If it’s too late and you’ve already fallen into the mildew’s grasp, however, then your best bet is probably to spray your plants with milk or potassium bicarbonate dissolved in water. Sadly, infected leaves will have to be discarded, and some plants may be lost if they have too much powdery mildew on them.
Sinsemilla is every grower’s goal, which means pollination must be avoided at all costs. Once fertilization occurs, plants start diverting more energy into producing seeds and less into making cannabinoids or terpenes. Just one sneaky male is all it takes to completely wreck an entire crop, so it’s essential not to allow any pollen monsters into your grow space.
Plants usually display their sex shortly before flowering, when females develop pistils while males grow pollen sacks – often referred to as ‘bananas’. Unless you’re planning on breeding your plants, you’ll want to remove any males before they can release their pollen and fertilize your females. Alternatively, you could stick to feminized seeds and never worry about males and their evil intentions again.
There’s nothing worse than weed that’s full of seeds, so if you’re looking to play a particularly nasty trick on someone this Halloween, why not sneak a male plant into their grow room and let havoc ensue?
Speaking of sex, some plants actually go both ways if conditions aren’t right. Hermaphroditism occurs when a plant is so stressed out by its environment that it thinks the only way it can survive is to grow male and female organs so it can pollinate itself.
Growers should always be on the lookout for unexpected bananas that may pop up on a female plant. Plants that become hermaphrodites should immediately be removed from the growing area to prevent the possibility of pollination.
Fortunately, hermaphroditism is rare when conditions are maintained within the optimal range, so the best way to avoid this terrifying outcome is to ensure your plants have a hospitable environment. By regulating temperature, lighting, humidity, soil pH and nutrient supply, the possibility of disaster can easily be averted.
Now there are two words that fill all growers with horror. Bud rot can ravage an entire crop and destroy months of work if it’s not spotted and dealt with immediately.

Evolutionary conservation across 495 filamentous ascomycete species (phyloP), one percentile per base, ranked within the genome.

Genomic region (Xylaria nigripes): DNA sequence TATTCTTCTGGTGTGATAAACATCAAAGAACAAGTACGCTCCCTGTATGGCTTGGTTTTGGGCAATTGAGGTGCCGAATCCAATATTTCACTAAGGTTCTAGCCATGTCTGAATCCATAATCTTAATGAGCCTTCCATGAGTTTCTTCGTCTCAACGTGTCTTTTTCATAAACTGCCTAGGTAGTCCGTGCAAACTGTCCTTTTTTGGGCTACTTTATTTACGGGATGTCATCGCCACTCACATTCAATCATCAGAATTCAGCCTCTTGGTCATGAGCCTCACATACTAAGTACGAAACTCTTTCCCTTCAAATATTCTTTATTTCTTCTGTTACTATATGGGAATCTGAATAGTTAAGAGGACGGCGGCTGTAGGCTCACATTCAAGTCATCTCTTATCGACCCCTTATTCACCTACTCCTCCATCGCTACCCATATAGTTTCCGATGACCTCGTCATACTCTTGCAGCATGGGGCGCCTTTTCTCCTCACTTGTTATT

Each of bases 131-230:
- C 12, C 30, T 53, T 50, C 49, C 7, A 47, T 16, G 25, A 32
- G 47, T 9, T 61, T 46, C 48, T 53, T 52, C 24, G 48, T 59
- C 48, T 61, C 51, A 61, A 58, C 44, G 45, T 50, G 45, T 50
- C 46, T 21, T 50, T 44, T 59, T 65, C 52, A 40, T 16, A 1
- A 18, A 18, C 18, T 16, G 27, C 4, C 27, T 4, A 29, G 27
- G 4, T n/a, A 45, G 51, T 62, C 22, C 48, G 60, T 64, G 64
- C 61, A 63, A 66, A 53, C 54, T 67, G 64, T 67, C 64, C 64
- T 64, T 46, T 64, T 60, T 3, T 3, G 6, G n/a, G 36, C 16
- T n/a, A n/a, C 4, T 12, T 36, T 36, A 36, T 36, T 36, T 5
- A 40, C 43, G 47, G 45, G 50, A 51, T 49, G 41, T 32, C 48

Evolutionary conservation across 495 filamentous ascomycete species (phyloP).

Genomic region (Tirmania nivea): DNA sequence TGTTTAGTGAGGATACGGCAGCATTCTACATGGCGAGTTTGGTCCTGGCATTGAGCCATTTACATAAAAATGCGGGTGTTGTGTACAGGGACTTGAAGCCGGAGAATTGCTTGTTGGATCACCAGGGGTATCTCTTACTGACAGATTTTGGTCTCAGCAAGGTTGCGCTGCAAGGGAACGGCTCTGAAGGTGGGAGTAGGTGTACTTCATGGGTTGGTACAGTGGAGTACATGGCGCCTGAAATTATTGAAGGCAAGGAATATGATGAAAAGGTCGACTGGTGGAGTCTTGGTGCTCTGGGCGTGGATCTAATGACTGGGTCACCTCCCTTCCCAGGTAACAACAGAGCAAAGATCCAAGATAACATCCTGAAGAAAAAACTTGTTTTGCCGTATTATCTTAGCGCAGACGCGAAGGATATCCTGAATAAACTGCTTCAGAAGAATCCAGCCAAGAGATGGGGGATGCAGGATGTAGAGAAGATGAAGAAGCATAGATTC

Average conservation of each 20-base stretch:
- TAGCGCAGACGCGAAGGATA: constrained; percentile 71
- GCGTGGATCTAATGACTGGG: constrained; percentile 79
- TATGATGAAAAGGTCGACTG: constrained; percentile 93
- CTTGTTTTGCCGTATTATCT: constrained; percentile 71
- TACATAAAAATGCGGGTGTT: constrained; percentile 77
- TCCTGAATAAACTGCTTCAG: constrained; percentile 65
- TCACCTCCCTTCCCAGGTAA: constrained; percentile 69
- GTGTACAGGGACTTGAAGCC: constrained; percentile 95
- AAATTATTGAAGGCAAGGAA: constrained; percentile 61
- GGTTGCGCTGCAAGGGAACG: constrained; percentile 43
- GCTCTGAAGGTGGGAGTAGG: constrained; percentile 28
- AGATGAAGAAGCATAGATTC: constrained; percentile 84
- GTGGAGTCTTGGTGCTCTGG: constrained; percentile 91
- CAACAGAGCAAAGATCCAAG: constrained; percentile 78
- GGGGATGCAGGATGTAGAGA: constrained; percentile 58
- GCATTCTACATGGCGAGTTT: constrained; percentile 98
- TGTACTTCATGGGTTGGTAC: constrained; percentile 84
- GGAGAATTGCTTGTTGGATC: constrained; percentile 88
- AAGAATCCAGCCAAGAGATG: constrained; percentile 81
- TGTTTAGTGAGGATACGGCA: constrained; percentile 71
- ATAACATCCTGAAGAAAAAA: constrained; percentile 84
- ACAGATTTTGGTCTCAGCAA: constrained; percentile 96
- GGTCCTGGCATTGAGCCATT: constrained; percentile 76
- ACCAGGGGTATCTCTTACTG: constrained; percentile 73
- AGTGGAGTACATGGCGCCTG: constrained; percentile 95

First appearing as a white fuzz before developing into black spots, bud rot is a fungus that rapidly spreads from flower to flower. The good news, however, is that spores can’t settle unless the temperature is low, the humidity is high, and the air is stagnant. Taking measures to ensure decent airflow while also supplying heating and controlling humidity levels is, therefore, all it takes to prevent this nasty pathogen from striking.
However, if any plants show signs of bud rot, get them out of your growing space pronto so that the fungus can’t spread to other plants.
Insufficient lighting, nutrients, or water can all stunt plant growth and result in low cannabis yields. Equally, soil pH that is too high or too low can cause nutrient lockout, preventing plants from accessing the nutes you feed them and hindering their development.
Growth can also be curtailed by stress, which often results when plants are subject to shock. For example, heat shock or temperature shock may occur if grow lights are placed too close to a plant’s leaves, while excessive pruning can also create considerable stress.
While it’s true that light stress techniques can encourage plants to produce more THC, CBD and other cannabinoids, overdoing it can have the opposite effect and leave you with a frighteningly small quantity of bud.
Imagine caring for your plants for months before delicately harvesting and patiently drying your bud, only to find it tastes rank. It’s a scary thought, but that’s what happens if you fail to cure your weed properly.
Curing helps to remove excess sugars and chlorophyll while also allowing the terpene profile to mature, resulting in a more desirable aroma and flavour. Some impatient growers try to skip this vital step – which usually takes about four to eight weeks – but are often left horrified by the taste when they spark up.
Don’t forget our Halloween Promo is live right now. Don’t miss the chance to stock up this spooky season!